Constructed in three phases, the Leaning Tower of Pisa is definitely the most well-known architectural maverick and one of the great wonders of the medieval world.
And this wonder does perfect justice to its name. IT ACTUALLY IS LEANING.
Construction of the Leaning Tower of Pisa occurred in three phases, spanning nearly two whole centuries due to war and social unrest. It began on August 9, 1173. And the tower stood upright for the first five years, but, by the time builders finished the construction of the second floor by 1178, the whole structure began to lean. To compensate for the tilt, engineers built columns and arches on the third story slightly taller on the sinking side, and by the time they reached the fourth the story, the construction was halted due to political issues.
Few more adjustments were attempted in the fifth and sixth story, but construction was once again halted after that. In 1372, when the tower was about to get completed, the builders made one last final attempt to fix the leaning of the tower, by angling the eighth story bell chamber.
Each and every attempt went in vain as the tilt continued to worsen throughout the centuries.
It was in 1911, when careful monitoring and measurements revealed that the top of the tower was moving at a rate of 0.05 inch a year; and although political and social unrest throughout the centuries led to postponement in the construction but had these construction respites not occurred and allowed time for the underlying soil to settle down gradually, its highly likely that the tower would have toppled well before its construction.
It was in the 1990s when researchers found out that the tower had been built atop an inadequate foundation which was only 3 meters thick and composed of sandy and clayey silt. Silt has the tendency to retain moisture and it drains poorly. This causes the silty soil to expand, pushing against a foundation and weakening it, making it not ideal for support. The stabilization effort for the tower was begun which was completed in 2001.
It was John Burland, an English geotechnical engineer, who finally solved the 800 years old mystery and answered the question, “Why exactly was the tower leaning?”
He discovered that the primary cause of the constant tilt of the tower was the fluctuating water table which would perch higher on the tower’s north side, the lower water table on the south hence results into compaction of the soil below, causing the slant to the south.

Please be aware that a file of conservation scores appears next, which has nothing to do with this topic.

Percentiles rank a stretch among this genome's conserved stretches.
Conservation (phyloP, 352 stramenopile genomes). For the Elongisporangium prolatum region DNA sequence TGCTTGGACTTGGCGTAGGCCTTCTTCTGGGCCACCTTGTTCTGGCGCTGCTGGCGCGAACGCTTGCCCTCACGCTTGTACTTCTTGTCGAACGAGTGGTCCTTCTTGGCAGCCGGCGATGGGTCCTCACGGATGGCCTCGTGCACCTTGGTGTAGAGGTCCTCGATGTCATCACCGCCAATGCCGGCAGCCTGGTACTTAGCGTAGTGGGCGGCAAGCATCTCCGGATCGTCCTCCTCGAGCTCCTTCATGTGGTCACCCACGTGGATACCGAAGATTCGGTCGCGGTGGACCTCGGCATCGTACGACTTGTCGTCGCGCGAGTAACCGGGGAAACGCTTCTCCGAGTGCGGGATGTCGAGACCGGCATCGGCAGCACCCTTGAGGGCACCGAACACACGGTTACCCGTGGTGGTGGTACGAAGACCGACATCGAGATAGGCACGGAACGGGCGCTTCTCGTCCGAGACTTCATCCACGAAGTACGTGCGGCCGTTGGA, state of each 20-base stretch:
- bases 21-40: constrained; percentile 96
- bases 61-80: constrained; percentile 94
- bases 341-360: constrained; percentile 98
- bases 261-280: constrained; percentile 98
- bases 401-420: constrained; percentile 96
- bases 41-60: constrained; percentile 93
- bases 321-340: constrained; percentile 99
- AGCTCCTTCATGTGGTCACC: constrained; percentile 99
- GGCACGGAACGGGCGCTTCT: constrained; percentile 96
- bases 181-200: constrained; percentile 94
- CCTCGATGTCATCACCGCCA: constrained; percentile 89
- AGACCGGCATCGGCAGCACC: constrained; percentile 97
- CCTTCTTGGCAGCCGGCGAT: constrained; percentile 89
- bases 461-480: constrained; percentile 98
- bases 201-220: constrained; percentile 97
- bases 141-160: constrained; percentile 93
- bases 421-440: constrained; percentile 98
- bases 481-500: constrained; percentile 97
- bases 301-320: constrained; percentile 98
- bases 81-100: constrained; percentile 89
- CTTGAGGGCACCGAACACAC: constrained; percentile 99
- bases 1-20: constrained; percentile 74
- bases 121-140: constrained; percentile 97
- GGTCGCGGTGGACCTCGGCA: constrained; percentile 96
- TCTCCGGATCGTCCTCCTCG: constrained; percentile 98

It was in 1935 when the first modern attempt to stabilize the tower was done. Engineers attempted to seal the base of the tower and this was done by drilling a network of holes into the foundation and then filling them with a cement grout mixture. However, instead of helping, this only worsened the problem by slightly increasing the lean.
In 1990, the tower was closed for the public and apartments and houses around the tower were vacated for safety. It is very important to retain the tilt of the tower, for the denizens, due to the role that this element played in promoting the tourism industry of Pisa. Then, the preservation team led by John Burland, finally took action in 1992 and the first story was braced with steel tendons, to relieve the strain on the vulnerable masonry.
In 1995, the team used underground steel anchors, to yank the tower northwards. The anchors were to be installed 40ms deep and in the view of Pisa’s high water table, in other to protect their excavation from flooding, they used liquid nitrogen to freeze the underlying ground. But one thing that they didn’t take in consideration was, that the water expands on freezing. As a result, groundwater beneath the tower was pushed up and once the freezing had ceased, gaps were created leading to further settlement of the tower. And, in a desperate attempt to prevent the loss, the anchor plan was dropped and 300 lead ingots were added.
In the end, it was realized that soil extraction was the only viable solution left, as it had the advantage of not touching the tower itself. The process focused on the removal of soil from below the high north side of the tower which would create a condition of controlled, localized, subsidence; and allow gravity to get the structure back upright. Work continued from 1999 to 2001 and approximately 77 tons of soil had been removed and the tower had been straightened by 44 centimeters, returning to its 1838 inclination.
Certainly more soil could have been removed, but the soil extraction program, reduced the stress on the vulnerable first story enough to be safe, yet also maintained the distinctive lean of the landmark. The tower was opened for public in December 2001.
In 2003, when Mr. Burland discovered that the root cause of the lean was a perched water table, which overlay on a silt layer, below the north side of the tower, and was fluctuated during the rainy season, sometimes coming within 12 inches of the surface, he introduced a new drainage system beneath the Pisa’s north side. And this new drainage system addressed this condition. The inclination was monitored daily and it was revealed that the tower did not move at all between 2003 and 2009.
This post was previously published on www.eco-intelligent.com and is republished here with permission from the author.
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